On June 28, 2018, the ethics committee announced it was establishing an investigative subcommittee to inquire into the allegations against Schweikert and Schwab based on the OCE referrals. On July 9, 2018, however, Schwab resigned as chief of staff and left the House’s employ. Based on longstanding House interpretation and practice, this caused the committee to lose jurisdiction over Schwab.

The House rules provide that generally the ethics committee must make public the OCE’s report and findings within 45 days of receiving them, although the chair and ranking member may jointly decide to delay this action for up to another 45 days. House Rule XI(3)(b)(8)(B). Thus, the Schwab report and findings would normally have been required to be made public no later than July 16, 2018.

However, there are certain exceptions to this disclosure requirement, including the following:

[I]f the committee establishes an investigative subcommittee regarding [a matter referred by the OCE board], then the report and findings of the board shall not be made public until the conclusion of the investigative subcommittee process and the committee shall issue a public statement of the establishment of an investigative subcommittee . . . . If any such investigative subcommittee does not conclude its review within one year after the board transmits a report respecting any matter, then the committee shall make public the report and upon the expiration of the Congress in which the report is made public, the committee shall make public any findings.

House Rule XI (3)(b)(8)(B)(iii) [yeah, seriously you can spend 20 minutes trying to find this subparagraph in the House Rules].

One might think that Schwab’s departure from the House would represent the “conclusion of the investigative subcommittee process” with respect to him, thereby releasing the committee from the hold period and requiring it to make public the OCE’s report and findings under the general disclosure rule. The committee, however, did not make public the OCE’s report and findings regarding Schwab at any time during 2018.

On April 16, 2019, one year after the Schwab and Schweikert referrals were received, the ethics committee made public the Schweikert report and findings based on the fact that the investigative subcommittee was still conducting its investigation into the allegations against Schweikert and public release was therefore required due to the fact the subcommittee “d[id] not conclude its review within one year” of the OCE referral. The ethics committee, however, made no public disclosure with respect to Schwab.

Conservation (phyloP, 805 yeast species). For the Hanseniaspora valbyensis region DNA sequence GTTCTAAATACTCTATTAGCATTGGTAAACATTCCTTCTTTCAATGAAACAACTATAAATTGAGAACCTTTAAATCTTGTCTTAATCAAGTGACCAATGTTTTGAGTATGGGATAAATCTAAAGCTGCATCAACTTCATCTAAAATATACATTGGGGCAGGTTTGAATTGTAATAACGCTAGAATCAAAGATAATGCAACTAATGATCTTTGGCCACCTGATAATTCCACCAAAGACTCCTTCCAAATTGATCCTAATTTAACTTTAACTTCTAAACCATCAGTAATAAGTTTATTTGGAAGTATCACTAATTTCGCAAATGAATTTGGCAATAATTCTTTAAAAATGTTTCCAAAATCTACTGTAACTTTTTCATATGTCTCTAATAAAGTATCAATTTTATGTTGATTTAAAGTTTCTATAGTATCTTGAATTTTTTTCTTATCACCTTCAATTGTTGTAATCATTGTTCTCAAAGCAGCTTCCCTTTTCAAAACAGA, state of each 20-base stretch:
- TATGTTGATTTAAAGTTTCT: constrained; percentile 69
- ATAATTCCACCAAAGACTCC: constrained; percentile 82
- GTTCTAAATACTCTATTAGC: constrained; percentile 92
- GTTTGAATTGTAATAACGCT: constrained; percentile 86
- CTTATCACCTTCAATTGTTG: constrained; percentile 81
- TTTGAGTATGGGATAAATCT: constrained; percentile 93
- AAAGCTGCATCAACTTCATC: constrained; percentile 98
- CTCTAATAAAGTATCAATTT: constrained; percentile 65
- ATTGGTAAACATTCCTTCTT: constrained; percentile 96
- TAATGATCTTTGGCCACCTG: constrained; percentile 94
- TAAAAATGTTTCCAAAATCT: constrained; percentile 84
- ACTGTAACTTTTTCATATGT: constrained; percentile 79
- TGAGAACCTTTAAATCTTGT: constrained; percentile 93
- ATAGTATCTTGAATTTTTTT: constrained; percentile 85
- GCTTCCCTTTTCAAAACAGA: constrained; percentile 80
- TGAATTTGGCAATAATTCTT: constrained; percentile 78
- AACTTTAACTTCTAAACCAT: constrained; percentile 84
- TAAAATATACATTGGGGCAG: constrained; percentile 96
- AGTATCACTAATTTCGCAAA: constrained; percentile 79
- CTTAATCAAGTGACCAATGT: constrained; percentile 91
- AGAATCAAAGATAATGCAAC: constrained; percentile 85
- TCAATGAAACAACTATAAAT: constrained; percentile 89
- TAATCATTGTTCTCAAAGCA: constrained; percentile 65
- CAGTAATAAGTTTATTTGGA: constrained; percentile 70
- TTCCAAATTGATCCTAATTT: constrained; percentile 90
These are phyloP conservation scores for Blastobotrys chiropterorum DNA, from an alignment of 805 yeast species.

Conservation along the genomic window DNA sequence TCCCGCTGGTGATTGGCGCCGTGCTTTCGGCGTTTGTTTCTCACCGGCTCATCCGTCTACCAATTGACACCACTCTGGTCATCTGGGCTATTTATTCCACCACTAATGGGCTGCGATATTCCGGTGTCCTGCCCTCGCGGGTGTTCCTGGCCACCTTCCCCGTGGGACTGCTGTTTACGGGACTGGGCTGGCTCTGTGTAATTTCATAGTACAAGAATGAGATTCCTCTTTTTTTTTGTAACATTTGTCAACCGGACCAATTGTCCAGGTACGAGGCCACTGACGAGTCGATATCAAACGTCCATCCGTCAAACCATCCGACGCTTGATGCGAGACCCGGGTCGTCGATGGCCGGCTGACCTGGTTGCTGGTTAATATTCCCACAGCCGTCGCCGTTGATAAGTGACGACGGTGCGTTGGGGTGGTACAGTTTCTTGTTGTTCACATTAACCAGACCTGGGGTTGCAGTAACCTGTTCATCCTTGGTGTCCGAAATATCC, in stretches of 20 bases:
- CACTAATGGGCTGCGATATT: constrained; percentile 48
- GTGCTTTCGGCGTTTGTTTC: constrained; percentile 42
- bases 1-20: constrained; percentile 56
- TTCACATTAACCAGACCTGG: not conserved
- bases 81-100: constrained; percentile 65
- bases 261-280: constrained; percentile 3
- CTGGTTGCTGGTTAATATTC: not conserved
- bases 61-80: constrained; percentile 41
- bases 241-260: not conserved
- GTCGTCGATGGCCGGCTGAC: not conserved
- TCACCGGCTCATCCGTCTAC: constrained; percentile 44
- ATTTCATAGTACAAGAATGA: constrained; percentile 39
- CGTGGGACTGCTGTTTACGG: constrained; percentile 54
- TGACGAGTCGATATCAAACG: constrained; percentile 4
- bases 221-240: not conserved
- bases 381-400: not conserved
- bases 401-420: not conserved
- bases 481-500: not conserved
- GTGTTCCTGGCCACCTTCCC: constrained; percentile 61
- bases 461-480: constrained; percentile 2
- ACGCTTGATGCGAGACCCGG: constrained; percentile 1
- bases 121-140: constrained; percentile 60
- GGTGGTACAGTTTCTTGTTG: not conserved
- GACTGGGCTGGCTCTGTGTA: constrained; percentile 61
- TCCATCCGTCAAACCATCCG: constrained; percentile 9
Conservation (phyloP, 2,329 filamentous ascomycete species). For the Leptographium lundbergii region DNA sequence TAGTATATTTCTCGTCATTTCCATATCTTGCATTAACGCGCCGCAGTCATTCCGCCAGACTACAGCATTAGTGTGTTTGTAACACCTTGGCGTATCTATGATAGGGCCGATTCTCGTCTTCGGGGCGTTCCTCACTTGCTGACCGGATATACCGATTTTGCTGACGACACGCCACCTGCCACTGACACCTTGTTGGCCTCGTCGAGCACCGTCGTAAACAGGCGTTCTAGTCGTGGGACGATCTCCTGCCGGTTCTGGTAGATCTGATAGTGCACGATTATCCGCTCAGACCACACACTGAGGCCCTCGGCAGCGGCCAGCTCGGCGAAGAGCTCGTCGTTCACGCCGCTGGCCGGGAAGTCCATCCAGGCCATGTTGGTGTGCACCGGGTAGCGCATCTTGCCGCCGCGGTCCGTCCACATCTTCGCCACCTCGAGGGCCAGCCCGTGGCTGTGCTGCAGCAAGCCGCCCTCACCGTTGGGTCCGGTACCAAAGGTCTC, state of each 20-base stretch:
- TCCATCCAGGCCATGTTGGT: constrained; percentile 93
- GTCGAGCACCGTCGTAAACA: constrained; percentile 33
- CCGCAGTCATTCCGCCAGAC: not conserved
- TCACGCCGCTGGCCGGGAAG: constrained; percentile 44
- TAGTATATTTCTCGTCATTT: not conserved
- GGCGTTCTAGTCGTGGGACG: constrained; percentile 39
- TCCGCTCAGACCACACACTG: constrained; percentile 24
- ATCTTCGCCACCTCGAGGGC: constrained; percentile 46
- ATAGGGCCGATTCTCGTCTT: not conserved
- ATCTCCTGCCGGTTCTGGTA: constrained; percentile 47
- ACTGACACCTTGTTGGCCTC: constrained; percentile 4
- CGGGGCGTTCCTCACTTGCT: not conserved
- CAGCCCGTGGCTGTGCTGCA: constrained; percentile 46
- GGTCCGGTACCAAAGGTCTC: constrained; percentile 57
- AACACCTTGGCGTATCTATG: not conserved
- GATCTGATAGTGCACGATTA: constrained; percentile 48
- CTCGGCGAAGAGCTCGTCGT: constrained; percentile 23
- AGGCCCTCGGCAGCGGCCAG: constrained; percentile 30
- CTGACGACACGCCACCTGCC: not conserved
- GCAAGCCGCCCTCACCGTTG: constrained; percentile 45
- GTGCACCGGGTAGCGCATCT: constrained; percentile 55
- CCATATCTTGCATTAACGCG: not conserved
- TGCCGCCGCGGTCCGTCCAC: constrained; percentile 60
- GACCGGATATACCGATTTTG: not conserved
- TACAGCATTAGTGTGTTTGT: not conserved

The committee’s failure to make disclosure here was not an isolated action or based on any consideration peculiar to Schwab’s case. Instead, it appears the committee has followed a general practice of not disclosing the OCE report and findings for individuals no longer subject to its jurisdiction (it followed the same practice in the case of former Representative Jim Renacci, for example). The basis for this practice is unclear as the rules do not seem to contain an exception to public disclosure requirements for subjects who resign from the House prior to the time disclosure is required. The closest I can come up with is that the rules require the committee to provide one-day prior notice of disclosure to “the applicable Member, officer, or employee.” Rule XI (3)(b)(8)(A).  If one interprets this to require notice to a current member, officer or employee, one could conclude (I suppose) that disclosure cannot be made once the subject resigns.

Regardless, the OCE board apparently does not agree with the ethics committee’s interpretation of the rules. On June 7, 2019, the board “voted unanimously to release the OCE’s report and findings concerning former House employee Mr. Oliver Schwab, as the Board determined that release was mandated by the Resolution and House rules.” The board has followed the same course in earlier cases (including Renacci’s) where the committee failed to make public disclosure.